Parasite stress, ethnocentrism, and life history strategy

Aurelio José Figueredo, Paul Robert Gladden, Candace Jasmine Black

Research output: Contribution to journalReview articlepeer-review

7 Scopus citations

Abstract

Fincher & Thornhill (F&T) present a compelling argument that parasite stress underlies certain cultural practices promoting assortative sociality. However, we suggest that the theoretical framework proposed is limited in several ways, and that life history theory provides a more explanatory and inclusive framework, making more specific predictions about the trade-offs faced by organisms in the allocation of bioenergetic and material resources.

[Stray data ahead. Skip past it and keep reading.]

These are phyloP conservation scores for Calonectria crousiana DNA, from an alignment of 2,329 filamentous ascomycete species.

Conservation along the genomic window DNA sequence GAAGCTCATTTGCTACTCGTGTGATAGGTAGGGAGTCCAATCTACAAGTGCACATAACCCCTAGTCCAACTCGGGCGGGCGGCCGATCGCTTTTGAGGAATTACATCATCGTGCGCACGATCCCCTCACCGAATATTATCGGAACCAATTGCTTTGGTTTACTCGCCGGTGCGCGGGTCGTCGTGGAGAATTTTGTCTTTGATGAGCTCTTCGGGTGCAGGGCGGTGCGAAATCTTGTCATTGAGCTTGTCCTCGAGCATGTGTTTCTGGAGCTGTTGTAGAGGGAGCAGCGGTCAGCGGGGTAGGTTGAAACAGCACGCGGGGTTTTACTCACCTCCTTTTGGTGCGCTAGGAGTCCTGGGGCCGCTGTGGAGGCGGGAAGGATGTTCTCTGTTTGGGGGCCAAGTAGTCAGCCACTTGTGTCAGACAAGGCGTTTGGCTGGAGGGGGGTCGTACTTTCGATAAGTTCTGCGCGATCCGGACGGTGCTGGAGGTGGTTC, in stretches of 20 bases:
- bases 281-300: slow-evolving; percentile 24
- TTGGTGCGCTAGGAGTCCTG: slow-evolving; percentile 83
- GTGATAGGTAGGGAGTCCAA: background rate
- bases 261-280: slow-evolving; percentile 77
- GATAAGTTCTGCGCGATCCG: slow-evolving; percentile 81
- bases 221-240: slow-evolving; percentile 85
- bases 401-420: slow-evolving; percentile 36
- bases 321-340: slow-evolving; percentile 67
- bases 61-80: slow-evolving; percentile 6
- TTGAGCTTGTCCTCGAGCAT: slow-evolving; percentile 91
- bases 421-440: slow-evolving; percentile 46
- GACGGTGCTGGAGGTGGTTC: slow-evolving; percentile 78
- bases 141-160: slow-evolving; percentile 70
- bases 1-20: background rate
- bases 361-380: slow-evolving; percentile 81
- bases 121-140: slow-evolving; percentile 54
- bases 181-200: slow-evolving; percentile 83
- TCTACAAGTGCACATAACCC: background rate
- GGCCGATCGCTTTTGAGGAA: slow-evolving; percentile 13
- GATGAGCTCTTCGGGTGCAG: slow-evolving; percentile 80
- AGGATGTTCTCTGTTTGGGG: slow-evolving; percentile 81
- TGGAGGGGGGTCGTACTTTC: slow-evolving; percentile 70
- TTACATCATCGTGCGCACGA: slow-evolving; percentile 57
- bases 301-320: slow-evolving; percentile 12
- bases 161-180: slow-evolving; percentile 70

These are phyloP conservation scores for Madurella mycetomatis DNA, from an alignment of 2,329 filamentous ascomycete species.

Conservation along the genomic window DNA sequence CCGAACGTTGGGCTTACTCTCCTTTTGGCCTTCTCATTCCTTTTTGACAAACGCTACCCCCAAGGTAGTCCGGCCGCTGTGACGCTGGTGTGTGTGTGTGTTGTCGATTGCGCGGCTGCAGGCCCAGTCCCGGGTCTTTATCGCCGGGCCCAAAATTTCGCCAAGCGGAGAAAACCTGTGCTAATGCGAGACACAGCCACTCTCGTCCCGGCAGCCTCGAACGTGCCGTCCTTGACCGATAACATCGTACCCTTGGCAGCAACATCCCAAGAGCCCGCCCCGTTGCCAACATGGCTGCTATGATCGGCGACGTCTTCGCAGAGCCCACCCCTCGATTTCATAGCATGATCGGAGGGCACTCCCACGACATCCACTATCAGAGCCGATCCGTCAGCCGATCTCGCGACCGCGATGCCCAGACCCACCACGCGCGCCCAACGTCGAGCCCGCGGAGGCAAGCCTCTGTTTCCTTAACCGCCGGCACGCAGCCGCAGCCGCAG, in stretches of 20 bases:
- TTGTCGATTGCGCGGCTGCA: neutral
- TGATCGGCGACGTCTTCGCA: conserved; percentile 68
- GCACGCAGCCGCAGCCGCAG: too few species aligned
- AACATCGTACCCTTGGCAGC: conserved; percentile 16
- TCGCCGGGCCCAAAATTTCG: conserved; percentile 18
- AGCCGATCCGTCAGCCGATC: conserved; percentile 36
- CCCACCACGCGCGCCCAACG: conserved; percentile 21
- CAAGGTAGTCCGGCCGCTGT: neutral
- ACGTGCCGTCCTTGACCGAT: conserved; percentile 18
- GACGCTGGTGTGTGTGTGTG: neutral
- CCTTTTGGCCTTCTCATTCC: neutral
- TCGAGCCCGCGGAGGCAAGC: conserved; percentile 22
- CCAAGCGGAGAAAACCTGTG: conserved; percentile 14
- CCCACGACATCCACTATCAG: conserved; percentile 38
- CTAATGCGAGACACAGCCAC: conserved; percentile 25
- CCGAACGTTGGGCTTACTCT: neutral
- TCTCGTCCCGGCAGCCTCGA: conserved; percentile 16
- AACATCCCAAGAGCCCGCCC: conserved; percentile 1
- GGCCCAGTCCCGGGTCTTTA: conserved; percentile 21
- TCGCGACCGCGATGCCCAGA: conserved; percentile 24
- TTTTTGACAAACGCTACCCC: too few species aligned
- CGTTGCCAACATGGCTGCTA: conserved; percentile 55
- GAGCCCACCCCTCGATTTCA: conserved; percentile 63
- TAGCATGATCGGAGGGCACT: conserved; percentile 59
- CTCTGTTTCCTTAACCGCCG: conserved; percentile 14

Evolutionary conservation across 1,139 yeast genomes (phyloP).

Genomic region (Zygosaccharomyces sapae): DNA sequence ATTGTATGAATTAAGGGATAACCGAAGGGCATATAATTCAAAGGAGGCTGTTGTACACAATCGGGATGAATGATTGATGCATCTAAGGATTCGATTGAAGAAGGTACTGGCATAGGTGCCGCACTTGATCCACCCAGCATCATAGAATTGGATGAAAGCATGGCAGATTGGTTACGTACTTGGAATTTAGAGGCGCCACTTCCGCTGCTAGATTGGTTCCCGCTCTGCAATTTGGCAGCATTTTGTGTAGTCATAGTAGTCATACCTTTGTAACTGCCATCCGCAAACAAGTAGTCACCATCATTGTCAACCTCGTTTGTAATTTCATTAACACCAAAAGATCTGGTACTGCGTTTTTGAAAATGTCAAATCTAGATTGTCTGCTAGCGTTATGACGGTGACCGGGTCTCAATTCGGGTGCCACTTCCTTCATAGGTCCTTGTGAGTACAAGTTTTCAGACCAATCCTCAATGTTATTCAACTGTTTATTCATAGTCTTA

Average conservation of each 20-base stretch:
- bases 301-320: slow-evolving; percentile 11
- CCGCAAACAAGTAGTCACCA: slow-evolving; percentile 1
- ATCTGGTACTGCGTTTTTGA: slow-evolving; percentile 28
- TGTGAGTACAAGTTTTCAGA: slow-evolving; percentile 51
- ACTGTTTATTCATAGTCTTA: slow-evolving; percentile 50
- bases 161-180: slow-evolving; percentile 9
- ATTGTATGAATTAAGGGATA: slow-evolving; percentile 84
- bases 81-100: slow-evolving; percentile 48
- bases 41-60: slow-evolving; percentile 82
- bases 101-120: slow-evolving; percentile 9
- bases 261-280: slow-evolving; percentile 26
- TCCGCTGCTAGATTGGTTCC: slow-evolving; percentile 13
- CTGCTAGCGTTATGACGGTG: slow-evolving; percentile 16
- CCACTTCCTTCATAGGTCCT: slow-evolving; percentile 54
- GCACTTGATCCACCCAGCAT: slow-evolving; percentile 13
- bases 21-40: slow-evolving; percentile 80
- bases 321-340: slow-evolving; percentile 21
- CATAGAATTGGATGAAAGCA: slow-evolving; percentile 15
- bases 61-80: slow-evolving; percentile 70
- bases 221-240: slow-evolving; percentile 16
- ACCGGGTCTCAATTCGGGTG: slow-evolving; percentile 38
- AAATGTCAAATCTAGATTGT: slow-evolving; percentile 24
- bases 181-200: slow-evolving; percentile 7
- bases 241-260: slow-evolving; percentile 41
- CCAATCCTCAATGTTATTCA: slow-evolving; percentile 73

Original languageEnglish (US)
Pages (from-to)87-88
Number of pages2
JournalBehavioral and Brain Sciences
Volume35
Issue number2
DOIs
StatePublished - Apr 1 2012

ASJC Scopus subject areas

  • Neuropsychology and Physiological Psychology
  • Physiology
  • Behavioral Neuroscience

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